Pumpkins & perils: preparing for a fun & safe Halloween


With Halloween just around the corner, we offer Ray Villafane’s gallery of pumpkins for inspiration. Ray just might be the pumpkin master – so his videos of pumpkin carving tips might be instructive. Or you can see him in action – he was featured on CBS news.

For more pumpkin carving inspiration and advice, we point you to Extreme Pumpkin, which has some terrific and suitably terrifying / horrifying examples of bizarre pumpkins (…but as your insurance advisers, we advise you to take great care with any of the power tool and pyrotechnic options.) The Pumpkin Gutter’s galleries are also impressive, offering a combination of artistry, humor, and horror. And if you are of a mind to do-it-yourself, check out Pumpkin Carving 101, which had a lot of useful how-to information.
To reduce the risk of fire, we recommend glow sticks or battery-powered flickering LED lights to illuminate your pumpkin.

Have fun, stay safe
It’s important to have fun on this great holiday – but it’s also important to be safe. While we are focusing on zombies and monsters, it’s important not to forget about the more traditional hazards to people and property. Courtesy of the Independent Agents & Brokers of America, we offer the following safety tips:

  • Prevent Accidents: Remove or move lawn furniture, or any other obstacles, to avoid accidents or damage. Ensure your home’s entry is in good condition, free of loose or broken pieces on stairwells and walkways to avoid trick-or-treaters’ injuries on your property.
  • Fire Dangers: Prevent fires by making sure pumpkins containing candles are placed at a distance where a child’s costume cannot be ignited or a curious guest may tip it over. Extinguish all candles before going to bed and use battery operated lights wherever possible.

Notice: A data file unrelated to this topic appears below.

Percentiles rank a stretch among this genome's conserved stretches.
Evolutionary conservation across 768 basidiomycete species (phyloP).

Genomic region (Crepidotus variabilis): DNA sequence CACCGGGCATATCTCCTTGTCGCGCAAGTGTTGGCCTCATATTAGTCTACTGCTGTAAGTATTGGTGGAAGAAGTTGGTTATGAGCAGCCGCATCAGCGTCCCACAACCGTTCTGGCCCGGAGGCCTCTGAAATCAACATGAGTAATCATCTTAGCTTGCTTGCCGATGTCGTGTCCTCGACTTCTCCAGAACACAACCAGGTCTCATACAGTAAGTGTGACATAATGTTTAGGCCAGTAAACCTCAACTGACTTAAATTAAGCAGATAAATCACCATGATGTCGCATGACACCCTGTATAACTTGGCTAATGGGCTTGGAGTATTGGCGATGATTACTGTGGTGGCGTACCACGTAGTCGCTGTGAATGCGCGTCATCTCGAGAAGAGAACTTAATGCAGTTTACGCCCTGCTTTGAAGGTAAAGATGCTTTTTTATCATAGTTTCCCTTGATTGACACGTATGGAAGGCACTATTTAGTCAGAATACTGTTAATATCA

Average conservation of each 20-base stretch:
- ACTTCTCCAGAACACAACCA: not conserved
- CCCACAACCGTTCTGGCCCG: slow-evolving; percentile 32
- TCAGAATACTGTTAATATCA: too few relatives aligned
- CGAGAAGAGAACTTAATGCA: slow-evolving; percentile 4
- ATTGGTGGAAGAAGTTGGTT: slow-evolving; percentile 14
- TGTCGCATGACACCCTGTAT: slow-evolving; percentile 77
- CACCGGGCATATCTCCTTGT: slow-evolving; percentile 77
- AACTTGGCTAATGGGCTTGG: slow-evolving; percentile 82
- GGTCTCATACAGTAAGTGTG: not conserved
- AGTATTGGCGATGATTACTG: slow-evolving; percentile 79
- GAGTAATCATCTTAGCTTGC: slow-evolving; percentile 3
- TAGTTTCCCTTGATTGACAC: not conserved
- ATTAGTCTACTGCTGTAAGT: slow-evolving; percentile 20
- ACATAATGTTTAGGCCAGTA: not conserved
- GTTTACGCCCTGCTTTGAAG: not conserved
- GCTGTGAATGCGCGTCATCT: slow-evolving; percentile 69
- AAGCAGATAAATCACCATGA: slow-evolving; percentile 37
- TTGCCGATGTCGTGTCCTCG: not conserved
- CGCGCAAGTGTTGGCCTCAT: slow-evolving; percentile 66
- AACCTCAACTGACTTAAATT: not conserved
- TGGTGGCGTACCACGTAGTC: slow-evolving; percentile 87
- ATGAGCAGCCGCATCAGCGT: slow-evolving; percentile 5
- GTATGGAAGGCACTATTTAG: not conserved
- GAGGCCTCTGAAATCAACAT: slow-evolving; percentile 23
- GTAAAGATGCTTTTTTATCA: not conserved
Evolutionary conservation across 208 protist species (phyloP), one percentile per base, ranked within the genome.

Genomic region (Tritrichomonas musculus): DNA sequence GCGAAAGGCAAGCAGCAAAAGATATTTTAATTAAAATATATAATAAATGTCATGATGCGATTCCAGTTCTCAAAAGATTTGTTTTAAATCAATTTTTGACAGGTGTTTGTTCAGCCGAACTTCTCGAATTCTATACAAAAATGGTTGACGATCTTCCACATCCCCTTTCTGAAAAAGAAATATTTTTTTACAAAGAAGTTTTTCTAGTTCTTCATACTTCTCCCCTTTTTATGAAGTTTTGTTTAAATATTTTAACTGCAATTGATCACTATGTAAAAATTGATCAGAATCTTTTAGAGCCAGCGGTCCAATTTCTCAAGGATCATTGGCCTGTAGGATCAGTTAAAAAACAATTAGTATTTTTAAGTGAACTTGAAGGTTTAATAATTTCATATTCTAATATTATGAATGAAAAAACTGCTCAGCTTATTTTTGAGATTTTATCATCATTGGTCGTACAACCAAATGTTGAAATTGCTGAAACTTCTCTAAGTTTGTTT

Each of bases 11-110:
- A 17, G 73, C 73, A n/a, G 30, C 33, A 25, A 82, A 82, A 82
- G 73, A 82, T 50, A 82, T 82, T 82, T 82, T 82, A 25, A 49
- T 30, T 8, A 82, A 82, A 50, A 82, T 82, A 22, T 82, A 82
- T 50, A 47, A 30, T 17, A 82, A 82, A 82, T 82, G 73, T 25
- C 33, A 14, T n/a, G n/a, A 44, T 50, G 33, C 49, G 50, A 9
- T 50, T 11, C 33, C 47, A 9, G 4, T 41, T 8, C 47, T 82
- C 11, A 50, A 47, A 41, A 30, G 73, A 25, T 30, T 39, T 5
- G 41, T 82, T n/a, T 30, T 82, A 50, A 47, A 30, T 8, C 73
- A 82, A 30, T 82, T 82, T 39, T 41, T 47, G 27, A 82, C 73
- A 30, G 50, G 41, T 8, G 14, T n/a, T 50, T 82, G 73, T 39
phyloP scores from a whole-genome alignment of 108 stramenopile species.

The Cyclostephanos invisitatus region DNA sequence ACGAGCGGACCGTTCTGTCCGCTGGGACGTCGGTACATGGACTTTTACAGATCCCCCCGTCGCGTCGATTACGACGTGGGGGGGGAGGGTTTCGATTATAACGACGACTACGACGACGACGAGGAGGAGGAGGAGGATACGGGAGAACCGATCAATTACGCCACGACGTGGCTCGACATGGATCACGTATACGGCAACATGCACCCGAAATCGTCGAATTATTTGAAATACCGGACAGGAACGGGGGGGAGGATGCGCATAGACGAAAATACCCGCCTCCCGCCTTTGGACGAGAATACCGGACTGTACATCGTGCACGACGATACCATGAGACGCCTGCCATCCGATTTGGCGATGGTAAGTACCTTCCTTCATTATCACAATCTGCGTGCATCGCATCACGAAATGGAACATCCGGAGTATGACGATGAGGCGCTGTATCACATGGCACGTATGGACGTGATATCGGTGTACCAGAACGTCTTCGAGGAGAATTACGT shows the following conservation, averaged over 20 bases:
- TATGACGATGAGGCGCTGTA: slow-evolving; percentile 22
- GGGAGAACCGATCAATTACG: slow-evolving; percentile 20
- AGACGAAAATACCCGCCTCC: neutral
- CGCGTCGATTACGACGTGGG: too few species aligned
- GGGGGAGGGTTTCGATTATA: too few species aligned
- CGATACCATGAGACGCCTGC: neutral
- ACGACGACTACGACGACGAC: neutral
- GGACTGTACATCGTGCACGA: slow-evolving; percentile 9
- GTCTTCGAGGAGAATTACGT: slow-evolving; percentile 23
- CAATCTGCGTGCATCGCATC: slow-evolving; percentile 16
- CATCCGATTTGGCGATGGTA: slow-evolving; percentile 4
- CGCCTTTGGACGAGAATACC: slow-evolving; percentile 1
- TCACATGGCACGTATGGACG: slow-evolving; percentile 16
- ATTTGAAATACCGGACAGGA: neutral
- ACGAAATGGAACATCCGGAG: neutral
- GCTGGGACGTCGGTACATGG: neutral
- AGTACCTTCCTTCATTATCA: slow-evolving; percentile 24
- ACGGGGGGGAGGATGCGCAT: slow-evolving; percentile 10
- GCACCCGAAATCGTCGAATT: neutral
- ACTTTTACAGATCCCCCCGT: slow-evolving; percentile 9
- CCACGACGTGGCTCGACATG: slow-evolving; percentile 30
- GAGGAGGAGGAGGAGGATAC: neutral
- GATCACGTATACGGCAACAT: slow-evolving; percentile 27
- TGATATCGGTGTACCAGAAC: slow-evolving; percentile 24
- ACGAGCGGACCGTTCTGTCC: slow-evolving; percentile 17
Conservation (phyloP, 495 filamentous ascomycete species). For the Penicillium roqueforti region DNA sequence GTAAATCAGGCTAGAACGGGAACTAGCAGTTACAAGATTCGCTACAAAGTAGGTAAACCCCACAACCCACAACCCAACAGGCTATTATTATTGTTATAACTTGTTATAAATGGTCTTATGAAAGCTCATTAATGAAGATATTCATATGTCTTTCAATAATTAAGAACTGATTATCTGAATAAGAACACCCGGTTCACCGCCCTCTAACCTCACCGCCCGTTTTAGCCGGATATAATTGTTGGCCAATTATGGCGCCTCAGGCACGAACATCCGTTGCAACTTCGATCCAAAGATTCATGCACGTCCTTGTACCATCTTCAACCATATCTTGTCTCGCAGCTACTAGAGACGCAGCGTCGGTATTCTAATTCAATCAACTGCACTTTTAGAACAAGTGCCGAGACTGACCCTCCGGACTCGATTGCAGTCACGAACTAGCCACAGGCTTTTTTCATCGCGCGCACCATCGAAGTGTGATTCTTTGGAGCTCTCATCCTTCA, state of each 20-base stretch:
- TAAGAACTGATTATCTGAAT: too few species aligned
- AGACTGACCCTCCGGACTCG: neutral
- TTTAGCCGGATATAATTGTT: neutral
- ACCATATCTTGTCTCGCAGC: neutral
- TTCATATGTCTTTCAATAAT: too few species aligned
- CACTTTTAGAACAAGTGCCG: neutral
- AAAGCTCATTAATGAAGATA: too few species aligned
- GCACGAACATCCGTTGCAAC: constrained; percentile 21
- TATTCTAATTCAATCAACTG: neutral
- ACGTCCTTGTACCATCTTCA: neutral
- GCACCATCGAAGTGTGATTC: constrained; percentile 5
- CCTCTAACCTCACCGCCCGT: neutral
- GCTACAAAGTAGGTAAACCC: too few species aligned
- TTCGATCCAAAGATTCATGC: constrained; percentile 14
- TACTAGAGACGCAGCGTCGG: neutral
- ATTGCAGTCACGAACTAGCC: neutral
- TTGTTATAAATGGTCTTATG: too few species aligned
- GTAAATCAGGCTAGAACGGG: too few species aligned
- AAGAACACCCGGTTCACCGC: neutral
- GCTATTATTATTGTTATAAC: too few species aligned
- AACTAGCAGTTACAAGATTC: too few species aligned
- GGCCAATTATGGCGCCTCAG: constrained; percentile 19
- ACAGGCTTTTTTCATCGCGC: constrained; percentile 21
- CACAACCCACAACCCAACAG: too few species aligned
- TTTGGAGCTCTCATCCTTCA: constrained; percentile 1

• Costume Safety: Be careful with costumes. All disguises should be made from flame-resistant materials and shouldn’t be too long or contain sharp accessories. Try to avoid masks that may obscure vision and try to use hypo-allergenic make-up instead.
  • See and Be Seen: Encourage each trick-or-treater and adult chaperones to carry a flashlight. Apply light-reflecting material to costumes.
  • Don’t be a Scary Driver: Drive sober, slowly and even more carefully than usual on Halloween. Watch for children who may be running or wearing dark costumes in the road.
  • Power in Numbers: When walking, travel in groups and cross only at corners and crosswalks—never between parked cars—and stay on well-lit streets.
  • Unwelcomed Guests: Scare away potential property vandals who often use the chaos of Halloween night to strike by keeping outdoor lights on.
  • Pet Safety: Keep pets inside. Warn your children to stay away from animals as they go door-to-door. Halloween night can be stressful, even on the friendliest dog or cat or other creatures.
  • Candy Inspection: Cavities aren’t the only candy-related risks on Halloween. Inspect all children’s treats. Never eat unwrapped items, collect candy only from those you know and ask the local police department if it offers a candy x-ray and/or inspection service. Throw away any suspicious candy.
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